Electro-convulsive therapy

which seizures are electrically induced in anaesthetised patients for therapeutic effect.
Today, ECT is most often used in treatment resistant
Mania (often in bipolar disorder)
Catatonia and schizophrenia

It was first introduced in the 1930s
Today, an estimated one million people worldwide receive ECT every year usually in a course of 6-12 treatments administered 2or3 times a week.
ECT not known to give rise to long term side effects.
It is safe in all three trimesters in pregnancy.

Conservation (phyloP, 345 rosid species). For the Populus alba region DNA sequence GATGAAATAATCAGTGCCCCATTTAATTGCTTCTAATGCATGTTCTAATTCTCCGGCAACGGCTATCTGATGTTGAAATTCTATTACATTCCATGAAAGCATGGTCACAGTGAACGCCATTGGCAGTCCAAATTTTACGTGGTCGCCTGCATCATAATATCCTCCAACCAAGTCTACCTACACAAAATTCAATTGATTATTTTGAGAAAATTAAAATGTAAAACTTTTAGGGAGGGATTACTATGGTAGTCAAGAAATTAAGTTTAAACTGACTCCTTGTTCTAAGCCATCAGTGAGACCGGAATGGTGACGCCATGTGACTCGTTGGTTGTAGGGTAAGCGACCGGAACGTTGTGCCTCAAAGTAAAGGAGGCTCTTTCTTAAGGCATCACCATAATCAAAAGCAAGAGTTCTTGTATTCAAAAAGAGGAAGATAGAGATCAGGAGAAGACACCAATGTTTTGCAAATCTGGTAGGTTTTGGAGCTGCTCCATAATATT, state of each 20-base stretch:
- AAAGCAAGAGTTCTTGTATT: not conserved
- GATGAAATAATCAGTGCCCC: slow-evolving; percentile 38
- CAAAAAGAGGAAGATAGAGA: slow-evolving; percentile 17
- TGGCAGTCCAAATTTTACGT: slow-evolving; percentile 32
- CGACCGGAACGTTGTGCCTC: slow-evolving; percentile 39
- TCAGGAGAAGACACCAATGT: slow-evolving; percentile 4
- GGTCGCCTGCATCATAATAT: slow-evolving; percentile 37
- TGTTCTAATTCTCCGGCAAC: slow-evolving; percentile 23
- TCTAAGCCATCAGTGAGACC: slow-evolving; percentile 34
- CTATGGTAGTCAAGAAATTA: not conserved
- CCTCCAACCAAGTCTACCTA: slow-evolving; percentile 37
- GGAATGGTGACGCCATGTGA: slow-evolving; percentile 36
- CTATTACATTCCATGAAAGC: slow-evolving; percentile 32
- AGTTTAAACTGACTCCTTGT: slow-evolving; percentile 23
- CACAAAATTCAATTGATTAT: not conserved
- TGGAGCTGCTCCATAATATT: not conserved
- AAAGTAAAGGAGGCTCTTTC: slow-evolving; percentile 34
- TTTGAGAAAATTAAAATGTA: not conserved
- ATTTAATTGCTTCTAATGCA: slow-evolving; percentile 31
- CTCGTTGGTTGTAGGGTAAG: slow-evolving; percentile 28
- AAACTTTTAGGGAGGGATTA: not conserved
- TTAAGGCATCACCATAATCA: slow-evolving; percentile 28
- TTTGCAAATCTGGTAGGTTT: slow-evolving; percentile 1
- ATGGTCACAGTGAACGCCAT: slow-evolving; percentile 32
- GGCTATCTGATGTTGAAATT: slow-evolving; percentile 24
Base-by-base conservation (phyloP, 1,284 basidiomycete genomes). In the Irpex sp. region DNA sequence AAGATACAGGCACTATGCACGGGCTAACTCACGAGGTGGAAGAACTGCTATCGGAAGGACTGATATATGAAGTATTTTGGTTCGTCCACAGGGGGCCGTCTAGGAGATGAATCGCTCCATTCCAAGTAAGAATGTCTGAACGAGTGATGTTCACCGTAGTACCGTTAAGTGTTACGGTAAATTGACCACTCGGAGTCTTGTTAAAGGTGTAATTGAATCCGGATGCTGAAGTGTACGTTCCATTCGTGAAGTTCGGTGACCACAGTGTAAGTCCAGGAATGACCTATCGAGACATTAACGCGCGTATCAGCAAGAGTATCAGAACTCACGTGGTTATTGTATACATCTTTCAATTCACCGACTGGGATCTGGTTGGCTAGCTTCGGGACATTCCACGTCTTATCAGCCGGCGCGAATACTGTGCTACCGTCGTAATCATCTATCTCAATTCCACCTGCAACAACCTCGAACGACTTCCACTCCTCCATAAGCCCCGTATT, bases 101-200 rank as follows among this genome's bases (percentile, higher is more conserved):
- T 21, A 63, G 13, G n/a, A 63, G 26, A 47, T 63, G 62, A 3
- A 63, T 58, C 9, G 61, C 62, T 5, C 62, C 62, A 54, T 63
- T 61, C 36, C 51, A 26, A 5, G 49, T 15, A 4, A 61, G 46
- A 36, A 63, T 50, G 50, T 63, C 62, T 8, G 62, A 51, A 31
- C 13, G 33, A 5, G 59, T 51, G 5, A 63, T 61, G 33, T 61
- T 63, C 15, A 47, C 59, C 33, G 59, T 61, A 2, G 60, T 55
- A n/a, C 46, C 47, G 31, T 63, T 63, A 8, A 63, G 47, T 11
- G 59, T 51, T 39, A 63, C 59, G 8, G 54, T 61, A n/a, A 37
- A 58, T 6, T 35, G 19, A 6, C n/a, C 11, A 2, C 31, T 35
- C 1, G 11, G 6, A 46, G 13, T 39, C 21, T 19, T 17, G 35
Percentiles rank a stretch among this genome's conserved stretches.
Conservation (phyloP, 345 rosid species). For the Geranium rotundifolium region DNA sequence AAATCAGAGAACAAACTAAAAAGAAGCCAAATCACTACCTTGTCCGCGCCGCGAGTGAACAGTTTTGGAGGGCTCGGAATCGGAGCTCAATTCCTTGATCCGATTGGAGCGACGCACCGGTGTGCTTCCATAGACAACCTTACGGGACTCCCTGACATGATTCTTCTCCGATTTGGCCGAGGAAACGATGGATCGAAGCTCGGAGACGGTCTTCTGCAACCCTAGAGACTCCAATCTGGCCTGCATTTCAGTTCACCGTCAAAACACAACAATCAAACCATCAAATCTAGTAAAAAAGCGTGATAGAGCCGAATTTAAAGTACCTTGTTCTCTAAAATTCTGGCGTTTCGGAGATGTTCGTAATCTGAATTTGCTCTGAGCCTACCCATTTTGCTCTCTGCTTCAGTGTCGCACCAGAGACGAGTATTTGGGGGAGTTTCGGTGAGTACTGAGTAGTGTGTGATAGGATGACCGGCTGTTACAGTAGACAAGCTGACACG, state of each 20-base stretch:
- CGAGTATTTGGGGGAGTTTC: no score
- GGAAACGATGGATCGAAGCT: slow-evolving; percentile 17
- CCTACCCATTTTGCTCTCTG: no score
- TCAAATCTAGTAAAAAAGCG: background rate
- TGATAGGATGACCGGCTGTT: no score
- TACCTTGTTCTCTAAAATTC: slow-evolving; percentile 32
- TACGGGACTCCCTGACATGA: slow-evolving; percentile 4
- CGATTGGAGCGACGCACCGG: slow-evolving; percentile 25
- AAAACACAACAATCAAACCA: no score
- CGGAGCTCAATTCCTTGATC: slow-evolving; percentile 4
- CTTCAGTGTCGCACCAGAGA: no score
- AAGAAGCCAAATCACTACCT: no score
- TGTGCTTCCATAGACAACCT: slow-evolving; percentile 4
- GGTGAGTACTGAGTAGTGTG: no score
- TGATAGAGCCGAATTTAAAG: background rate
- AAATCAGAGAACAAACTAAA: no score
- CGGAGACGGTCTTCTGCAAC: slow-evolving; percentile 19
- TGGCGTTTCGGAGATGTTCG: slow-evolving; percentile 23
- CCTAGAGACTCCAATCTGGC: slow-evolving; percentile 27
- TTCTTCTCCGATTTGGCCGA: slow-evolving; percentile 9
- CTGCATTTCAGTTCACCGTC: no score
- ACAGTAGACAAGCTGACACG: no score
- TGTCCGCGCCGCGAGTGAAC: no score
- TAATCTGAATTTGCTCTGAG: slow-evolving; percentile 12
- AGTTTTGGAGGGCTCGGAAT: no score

Relative contraindications include recent cerebro-vascular accident (stroke), heart disease and phaeochromocytoma.


Intra-venous access
Patient is ventilated
Short acting intra-venous anaesthetics
Intra-venous muscle relaxant
Brain stimulation (unilateral /bilateral electrode placement)

Mechanism of action:

Increase blood supply to brain
Down grading of anxiety (beta) receptors
Increase brain derived neurotropic factor (BDNF)
Formation of new blood vessels in the brain